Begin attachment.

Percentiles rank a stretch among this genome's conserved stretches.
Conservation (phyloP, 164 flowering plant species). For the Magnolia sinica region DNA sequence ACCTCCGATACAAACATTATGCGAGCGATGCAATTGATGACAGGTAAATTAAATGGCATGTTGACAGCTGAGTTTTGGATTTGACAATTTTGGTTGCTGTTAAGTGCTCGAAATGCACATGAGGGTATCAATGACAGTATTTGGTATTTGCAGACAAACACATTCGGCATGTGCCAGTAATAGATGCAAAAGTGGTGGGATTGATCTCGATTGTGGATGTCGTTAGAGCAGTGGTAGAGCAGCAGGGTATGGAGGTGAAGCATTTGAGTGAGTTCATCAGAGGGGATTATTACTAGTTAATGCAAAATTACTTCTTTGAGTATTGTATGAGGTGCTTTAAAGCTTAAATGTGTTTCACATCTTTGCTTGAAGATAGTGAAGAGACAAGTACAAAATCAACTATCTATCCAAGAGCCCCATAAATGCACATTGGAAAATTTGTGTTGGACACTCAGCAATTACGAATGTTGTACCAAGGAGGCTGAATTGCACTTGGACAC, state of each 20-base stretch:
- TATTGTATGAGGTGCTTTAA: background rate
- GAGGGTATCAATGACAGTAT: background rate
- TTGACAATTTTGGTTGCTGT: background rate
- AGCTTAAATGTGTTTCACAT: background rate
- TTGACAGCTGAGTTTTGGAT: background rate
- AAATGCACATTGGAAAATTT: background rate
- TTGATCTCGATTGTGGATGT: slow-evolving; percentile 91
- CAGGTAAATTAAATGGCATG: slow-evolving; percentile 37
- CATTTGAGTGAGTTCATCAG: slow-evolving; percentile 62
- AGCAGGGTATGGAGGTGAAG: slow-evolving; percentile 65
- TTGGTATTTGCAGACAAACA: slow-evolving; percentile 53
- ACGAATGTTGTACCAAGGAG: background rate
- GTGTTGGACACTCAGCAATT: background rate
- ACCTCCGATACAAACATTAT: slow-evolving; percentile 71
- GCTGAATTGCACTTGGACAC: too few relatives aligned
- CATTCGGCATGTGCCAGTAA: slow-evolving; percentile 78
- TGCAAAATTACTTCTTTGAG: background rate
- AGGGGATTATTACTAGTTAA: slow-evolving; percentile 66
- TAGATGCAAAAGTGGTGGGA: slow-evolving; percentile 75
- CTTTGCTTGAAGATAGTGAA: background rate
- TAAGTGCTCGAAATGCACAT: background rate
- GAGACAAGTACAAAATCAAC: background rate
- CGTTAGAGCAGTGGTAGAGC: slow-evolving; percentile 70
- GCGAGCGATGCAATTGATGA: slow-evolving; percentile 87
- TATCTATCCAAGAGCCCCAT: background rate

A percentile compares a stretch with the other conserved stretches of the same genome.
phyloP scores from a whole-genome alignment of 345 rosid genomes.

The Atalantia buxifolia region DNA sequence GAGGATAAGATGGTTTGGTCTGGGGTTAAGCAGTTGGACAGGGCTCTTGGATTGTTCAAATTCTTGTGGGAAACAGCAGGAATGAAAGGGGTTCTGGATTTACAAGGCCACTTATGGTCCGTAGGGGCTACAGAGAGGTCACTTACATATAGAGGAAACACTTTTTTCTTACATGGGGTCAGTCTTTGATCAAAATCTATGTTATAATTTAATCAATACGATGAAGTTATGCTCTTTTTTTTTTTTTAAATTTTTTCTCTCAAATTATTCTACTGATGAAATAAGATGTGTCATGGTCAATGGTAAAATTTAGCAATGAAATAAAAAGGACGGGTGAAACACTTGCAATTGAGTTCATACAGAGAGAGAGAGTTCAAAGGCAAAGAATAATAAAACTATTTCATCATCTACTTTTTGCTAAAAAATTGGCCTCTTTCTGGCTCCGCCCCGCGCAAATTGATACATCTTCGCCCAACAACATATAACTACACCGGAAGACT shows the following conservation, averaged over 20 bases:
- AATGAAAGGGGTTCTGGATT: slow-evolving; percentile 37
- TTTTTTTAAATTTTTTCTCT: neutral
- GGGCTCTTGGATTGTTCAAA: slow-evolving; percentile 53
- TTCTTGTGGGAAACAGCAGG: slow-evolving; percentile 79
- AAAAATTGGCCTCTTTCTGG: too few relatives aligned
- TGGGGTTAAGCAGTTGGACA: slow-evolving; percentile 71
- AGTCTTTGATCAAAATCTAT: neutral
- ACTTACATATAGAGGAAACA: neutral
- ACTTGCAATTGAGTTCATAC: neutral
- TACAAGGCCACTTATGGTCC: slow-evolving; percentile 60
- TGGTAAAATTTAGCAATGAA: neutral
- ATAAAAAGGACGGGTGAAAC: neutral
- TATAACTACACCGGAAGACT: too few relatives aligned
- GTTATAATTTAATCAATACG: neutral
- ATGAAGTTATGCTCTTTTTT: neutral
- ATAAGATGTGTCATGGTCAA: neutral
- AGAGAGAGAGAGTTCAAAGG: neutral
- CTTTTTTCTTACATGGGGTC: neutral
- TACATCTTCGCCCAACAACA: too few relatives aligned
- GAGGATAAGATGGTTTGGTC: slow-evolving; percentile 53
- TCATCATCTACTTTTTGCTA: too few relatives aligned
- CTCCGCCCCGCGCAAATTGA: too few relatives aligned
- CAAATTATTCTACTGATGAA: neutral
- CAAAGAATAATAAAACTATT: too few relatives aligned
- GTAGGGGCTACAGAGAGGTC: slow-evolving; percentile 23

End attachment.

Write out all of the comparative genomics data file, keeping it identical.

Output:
Percentiles rank a stretch among this genome's conserved stretches.
Conservation (phyloP, 164 flowering plant species). For the Magnolia sinica region DNA sequence ACCTCCGATACAAACATTATGCGAGCGATGCAATTGATGACAGGTAAATTAAATGGCATGTTGACAGCTGAGTTTTGGATTTGACAATTTTGGTTGCTGTTAAGTGCTCGAAATGCACATGAGGGTATCAATGACAGTATTTGGTATTTGCAGACAAACACATTCGGCATGTGCCAGTAATAGATGCAAAAGTGGTGGGATTGATCTCGATTGTGGATGTCGTTAGAGCAGTGGTAGAGCAGCAGGGTATGGAGGTGAAGCATTTGAGTGAGTTCATCAGAGGGGATTATTACTAGTTAATGCAAAATTACTTCTTTGAGTATTGTATGAGGTGCTTTAAAGCTTAAATGTGTTTCACATCTTTGCTTGAAGATAGTGAAGAGACAAGTACAAAATCAACTATCTATCCAAGAGCCCCATAAATGCACATTGGAAAATTTGTGTTGGACACTCAGCAATTACGAATGTTGTACCAAGGAGGCTGAATTGCACTTGGACAC, state of each 20-base stretch:
- TATTGTATGAGGTGCTTTAA: background rate
- GAGGGTATCAATGACAGTAT: background rate
- TTGACAATTTTGGTTGCTGT: background rate
- AGCTTAAATGTGTTTCACAT: background rate
- TTGACAGCTGAGTTTTGGAT: background rate
- AAATGCACATTGGAAAATTT: background rate
- TTGATCTCGATTGTGGATGT: slow-evolving; percentile 91
- CAGGTAAATTAAATGGCATG: slow-evolving; percentile 37
- CATTTGAGTGAGTTCATCAG: slow-evolving; percentile 62
- AGCAGGGTATGGAGGTGAAG: slow-evolving; percentile 65
- TTGGTATTTGCAGACAAACA: slow-evolving; percentile 53
- ACGAATGTTGTACCAAGGAG: background rate
- GTGTTGGACACTCAGCAATT: background rate
- ACCTCCGATACAAACATTAT: slow-evolving; percentile 71
- GCTGAATTGCACTTGGACAC: too few relatives aligned
- CATTCGGCATGTGCCAGTAA: slow-evolving; percentile 78
- TGCAAAATTACTTCTTTGAG: background rate
- AGGGGATTATTACTAGTTAA: slow-evolving; percentile 66
- TAGATGCAAAAGTGGTGGGA: slow-evolving; percentile 75
- CTTTGCTTGAAGATAGTGAA: background rate
- TAAGTGCTCGAAATGCACAT: background rate
- GAGACAAGTACAAAATCAAC: background rate
- CGTTAGAGCAGTGGTAGAGC: slow-evolving; percentile 70
- GCGAGCGATGCAATTGATGA: slow-evolving; percentile 87
- TATCTATCCAAGAGCCCCAT: background rate

A percentile compares a stretch with the other conserved stretches of the same genome.
phyloP scores from a whole-genome alignment of 345 rosid genomes.

The Atalantia buxifolia region DNA sequence GAGGATAAGATGGTTTGGTCTGGGGTTAAGCAGTTGGACAGGGCTCTTGGATTGTTCAAATTCTTGTGGGAAACAGCAGGAATGAAAGGGGTTCTGGATTTACAAGGCCACTTATGGTCCGTAGGGGCTACAGAGAGGTCACTTACATATAGAGGAAACACTTTTTTCTTACATGGGGTCAGTCTTTGATCAAAATCTATGTTATAATTTAATCAATACGATGAAGTTATGCTCTTTTTTTTTTTTTAAATTTTTTCTCTCAAATTATTCTACTGATGAAATAAGATGTGTCATGGTCAATGGTAAAATTTAGCAATGAAATAAAAAGGACGGGTGAAACACTTGCAATTGAGTTCATACAGAGAGAGAGAGTTCAAAGGCAAAGAATAATAAAACTATTTCATCATCTACTTTTTGCTAAAAAATTGGCCTCTTTCTGGCTCCGCCCCGCGCAAATTGATACATCTTCGCCCAACAACATATAACTACACCGGAAGACT shows the following conservation, averaged over 20 bases:
- AATGAAAGGGGTTCTGGATT: slow-evolving; percentile 37
- TTTTTTTAAATTTTTTCTCT: neutral
- GGGCTCTTGGATTGTTCAAA: slow-evolving; percentile 53
- TTCTTGTGGGAAACAGCAGG: slow-evolving; percentile 79
- AAAAATTGGCCTCTTTCTGG: too few relatives aligned
- TGGGGTTAAGCAGTTGGACA: slow-evolving; percentile 71
- AGTCTTTGATCAAAATCTAT: neutral
- ACTTACATATAGAGGAAACA: neutral
- ACTTGCAATTGAGTTCATAC: neutral
- TACAAGGCCACTTATGGTCC: slow-evolving; percentile 60
- TGGTAAAATTTAGCAATGAA: neutral
- ATAAAAAGGACGGGTGAAAC: neutral
- TATAACTACACCGGAAGACT: too few relatives aligned
- GTTATAATTTAATCAATACG: neutral
- ATGAAGTTATGCTCTTTTTT: neutral
- ATAAGATGTGTCATGGTCAA: neutral
- AGAGAGAGAGAGTTCAAAGG: neutral
- CTTTTTTCTTACATGGGGTC: neutral
- TACATCTTCGCCCAACAACA: too few relatives aligned
- GAGGATAAGATGGTTTGGTC: slow-evolving; percentile 53
- TCATCATCTACTTTTTGCTA: too few relatives aligned
- CTCCGCCCCGCGCAAATTGA: too few relatives aligned
- CAAATTATTCTACTGATGAA: neutral
- CAAAGAATAATAAAACTATT: too few relatives aligned
- GTAGGGGCTACAGAGAGGTC: slow-evolving; percentile 23